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Do You Run With the Stock Market Herd?

May 12, 2008
Finally you have some extra money that you can call your own above that required for living expenses. Your extra money is true risk capital as you could lose it and not have to adjust your lifestyle.

Naturally, you want to see your extra money grow.

At today's low rates of interest saving your money in a bank doesn't entice you as it offers too little growth potential. The interest return is even below the inflation rate so you are a sure loser. You want something that gives a little more risk, with the hopes of having a much larger financial return. You turn to the stock market.

But wait! Are the risks involved in investing in the stock market worth the potential returns? Investing is a good tool to increase you money, but you have to keep an open mind and know what to look for.

Investing in stocks is a more risky business than many investors realize. However, there are some risks that fortunately, you can control.

For example, you must guard against investing in "hot" stocks that have already had a big run up in price level. True, some investors became wealthy by investing in "hot" stocks such as the "dot-com" bubble in the 1990s. Those who sold out near the highs, that is.

When the initial buzz around "hot" stocks begin to slide, so does the value of your investment. And fast. Don't forget the idea is to buy low and sell high, not to buy high and hope that an army of fools come along to buy even higher.

Once they fall, the "hot" stocks really fall hard in a short period of time. This means losing a big chunk of your money as will others like you who invested in these stocks. If you really need to invest in these stocks, you have to keep a constant eye on them and sell them when they start to level off or drop below a certain level.

To avoid such risks, some say that you should diversify your portfolio. But not too much if your funds are limited. Basically, to diversity means buying a little bit of several different types of stocks. In that way, if one stock gets down, another one of your stocks might be up and will help you recover your losses.

It is a good idea to have some stocks in different sectors, such as the technology sector, financial, telecommunications, biomedical, and consumer corporations. In time, you could add to your portfolio with precious metal and diamond indexes, and some general investment funds.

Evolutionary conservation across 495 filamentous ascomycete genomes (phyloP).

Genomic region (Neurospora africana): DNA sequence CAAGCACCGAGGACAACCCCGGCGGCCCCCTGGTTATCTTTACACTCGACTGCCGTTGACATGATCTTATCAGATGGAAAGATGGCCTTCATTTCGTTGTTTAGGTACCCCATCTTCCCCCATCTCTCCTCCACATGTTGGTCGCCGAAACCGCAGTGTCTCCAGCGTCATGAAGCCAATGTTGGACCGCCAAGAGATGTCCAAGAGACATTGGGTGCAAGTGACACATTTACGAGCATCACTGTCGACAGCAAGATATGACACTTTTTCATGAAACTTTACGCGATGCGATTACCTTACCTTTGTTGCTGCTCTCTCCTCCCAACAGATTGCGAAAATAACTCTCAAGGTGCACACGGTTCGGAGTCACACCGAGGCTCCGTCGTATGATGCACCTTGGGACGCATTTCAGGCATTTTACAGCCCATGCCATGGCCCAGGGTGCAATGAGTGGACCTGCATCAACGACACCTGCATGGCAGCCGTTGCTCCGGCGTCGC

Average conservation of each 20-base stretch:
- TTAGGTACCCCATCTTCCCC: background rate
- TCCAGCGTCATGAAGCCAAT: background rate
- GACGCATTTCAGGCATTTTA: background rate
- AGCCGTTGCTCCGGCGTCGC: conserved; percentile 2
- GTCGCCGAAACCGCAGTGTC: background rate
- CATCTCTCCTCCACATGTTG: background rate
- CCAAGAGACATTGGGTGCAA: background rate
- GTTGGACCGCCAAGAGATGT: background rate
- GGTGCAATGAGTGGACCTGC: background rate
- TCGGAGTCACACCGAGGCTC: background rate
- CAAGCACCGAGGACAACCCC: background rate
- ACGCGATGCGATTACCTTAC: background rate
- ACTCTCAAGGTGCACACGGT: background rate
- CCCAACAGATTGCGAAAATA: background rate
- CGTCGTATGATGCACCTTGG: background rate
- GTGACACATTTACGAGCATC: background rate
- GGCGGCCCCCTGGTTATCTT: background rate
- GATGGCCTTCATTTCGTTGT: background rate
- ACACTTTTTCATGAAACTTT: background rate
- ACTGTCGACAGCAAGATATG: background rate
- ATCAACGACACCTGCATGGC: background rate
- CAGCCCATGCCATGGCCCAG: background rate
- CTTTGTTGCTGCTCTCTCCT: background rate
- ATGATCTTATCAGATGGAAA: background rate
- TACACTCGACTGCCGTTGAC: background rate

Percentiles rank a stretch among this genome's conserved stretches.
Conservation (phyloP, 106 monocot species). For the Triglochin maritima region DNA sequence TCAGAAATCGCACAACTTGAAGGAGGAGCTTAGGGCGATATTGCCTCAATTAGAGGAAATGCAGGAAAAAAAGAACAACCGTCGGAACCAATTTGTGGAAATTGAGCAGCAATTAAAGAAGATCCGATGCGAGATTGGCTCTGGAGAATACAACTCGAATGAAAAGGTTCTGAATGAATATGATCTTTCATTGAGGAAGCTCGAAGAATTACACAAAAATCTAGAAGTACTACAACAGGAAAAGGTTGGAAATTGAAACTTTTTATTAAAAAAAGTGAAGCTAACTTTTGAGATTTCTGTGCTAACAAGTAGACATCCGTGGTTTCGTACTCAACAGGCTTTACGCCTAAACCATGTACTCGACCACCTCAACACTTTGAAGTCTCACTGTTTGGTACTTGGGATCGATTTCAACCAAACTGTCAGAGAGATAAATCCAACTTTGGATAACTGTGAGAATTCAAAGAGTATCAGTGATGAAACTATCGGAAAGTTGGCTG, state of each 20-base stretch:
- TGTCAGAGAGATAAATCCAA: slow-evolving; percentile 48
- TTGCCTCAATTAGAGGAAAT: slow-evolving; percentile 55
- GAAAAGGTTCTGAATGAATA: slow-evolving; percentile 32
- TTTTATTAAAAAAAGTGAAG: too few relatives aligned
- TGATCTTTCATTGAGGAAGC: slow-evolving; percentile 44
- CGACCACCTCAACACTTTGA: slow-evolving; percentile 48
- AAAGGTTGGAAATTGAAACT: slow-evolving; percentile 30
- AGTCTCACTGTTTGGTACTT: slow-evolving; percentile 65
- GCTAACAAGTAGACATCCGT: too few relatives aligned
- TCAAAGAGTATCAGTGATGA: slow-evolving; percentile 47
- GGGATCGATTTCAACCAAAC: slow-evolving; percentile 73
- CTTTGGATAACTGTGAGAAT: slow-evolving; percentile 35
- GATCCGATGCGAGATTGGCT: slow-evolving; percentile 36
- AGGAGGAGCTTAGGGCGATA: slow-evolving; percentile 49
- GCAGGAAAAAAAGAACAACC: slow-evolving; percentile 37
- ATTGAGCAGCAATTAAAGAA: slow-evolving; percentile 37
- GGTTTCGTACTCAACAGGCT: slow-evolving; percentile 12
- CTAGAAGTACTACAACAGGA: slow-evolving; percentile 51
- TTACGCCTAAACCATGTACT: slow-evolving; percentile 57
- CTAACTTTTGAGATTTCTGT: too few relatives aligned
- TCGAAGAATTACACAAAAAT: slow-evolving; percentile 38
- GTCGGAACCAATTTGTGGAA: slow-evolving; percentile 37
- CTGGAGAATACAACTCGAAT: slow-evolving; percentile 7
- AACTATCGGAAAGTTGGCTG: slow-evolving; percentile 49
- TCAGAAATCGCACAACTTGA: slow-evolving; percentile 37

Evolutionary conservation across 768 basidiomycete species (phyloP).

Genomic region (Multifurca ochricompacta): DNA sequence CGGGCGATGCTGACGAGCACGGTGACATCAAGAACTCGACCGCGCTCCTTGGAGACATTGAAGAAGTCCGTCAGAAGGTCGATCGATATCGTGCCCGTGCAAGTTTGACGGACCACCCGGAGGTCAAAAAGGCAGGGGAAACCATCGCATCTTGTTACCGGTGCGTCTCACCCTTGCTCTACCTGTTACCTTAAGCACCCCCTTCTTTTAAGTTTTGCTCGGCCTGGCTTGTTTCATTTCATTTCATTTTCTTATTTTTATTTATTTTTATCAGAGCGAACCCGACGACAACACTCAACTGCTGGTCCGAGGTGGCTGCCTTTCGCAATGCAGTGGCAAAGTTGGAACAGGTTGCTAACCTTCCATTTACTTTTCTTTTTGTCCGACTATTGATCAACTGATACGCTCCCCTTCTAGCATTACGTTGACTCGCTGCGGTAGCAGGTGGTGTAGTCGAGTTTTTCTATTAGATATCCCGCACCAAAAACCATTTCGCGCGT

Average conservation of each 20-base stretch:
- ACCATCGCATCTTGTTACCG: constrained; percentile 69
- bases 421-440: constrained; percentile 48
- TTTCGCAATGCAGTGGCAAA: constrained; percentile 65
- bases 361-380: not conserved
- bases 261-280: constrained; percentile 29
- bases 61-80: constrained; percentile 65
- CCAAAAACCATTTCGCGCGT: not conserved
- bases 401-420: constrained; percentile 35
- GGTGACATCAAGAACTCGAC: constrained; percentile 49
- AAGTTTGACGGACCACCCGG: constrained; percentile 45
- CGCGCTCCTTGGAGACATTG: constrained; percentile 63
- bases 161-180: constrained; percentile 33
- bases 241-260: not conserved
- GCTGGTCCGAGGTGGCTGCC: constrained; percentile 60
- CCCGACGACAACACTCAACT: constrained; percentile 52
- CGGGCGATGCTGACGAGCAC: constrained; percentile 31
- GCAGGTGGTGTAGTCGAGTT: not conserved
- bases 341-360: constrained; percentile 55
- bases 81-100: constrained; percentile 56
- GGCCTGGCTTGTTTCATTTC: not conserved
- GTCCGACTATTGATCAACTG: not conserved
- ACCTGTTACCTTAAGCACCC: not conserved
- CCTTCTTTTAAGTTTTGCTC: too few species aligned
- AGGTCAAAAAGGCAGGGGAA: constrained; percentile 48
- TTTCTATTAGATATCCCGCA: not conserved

Another school of thought says it is better to have a highly selected basket of growth stocks and then to watch that basket like a hawk. Personally I think that this approach makes more sense, especially if you are starting out with limited funds, as a broad portfolio of stocks in many different sectors will tend to track the overall market, not out perform it.

In addition, there are companies that offer "safety stocks". It may be a sound decision to have shares of companies such as this in your portfolio. This is because such stocks most often offer a slow and steady growth, thus giving you an assurance of being profitable over the long term with your investments.

Do not rely on tips saying that this stock is "going to be big" and the like. These tips are often unfounded, and these stocks are almost always totally manipulated. Investing in these stocks might give you a higher short term return but in the long run, these stocks will just give you worries. Check relevant websites to see how your stocks are performing.

Investing in stocks can be very profitable but you do have to work at it to stay on top of the stock market. The best stock investments of all are those that are made after a bear market has run it's course. Then you can invest in top flight companies whose shares have reached very cheap prices after being dragged down by the bear market.

PE ratios at the bottom of bear markets usually reach levels of 5 or 6. Compare that to the present PE ratio of about 20 and you can see that today stocks are not cheap.

Unfortunately, most investors can not bring themselves to buy at extreme lows as market sentiment at that time is completely negative and most people have a herd instinct that they can not overcome. When running with the herd fear overcomes judgement and they are much more likely to be sellers at important lows rather being able to overcome their fear and to be buyers.

The same type of problem occurs with the herd at market tops. Then the herd is so optimistic about the outlook for the stock market that they forget about prudent evaluations of a stock and will pay almost any price to get on board.

To be a successful stock investor you must be able to think for yourself and cut away from the herd mentality. You also need a lot of discipline so that you can patiently wait for good stocks to reach extremely attractive price levels before adding them to your portfolio. When you buy shares in good solid companies at cheap prices over time good things are going to happen to the value of your portfolio.
About the Author
Gerald "Taipan" Greene is a retired forex trader and portfolio manager who worked in Asia for over 20 years. The nickname was acquired in Hong Kong and is now used for a number of financial related blogs. One of them is at Stock Market Pro
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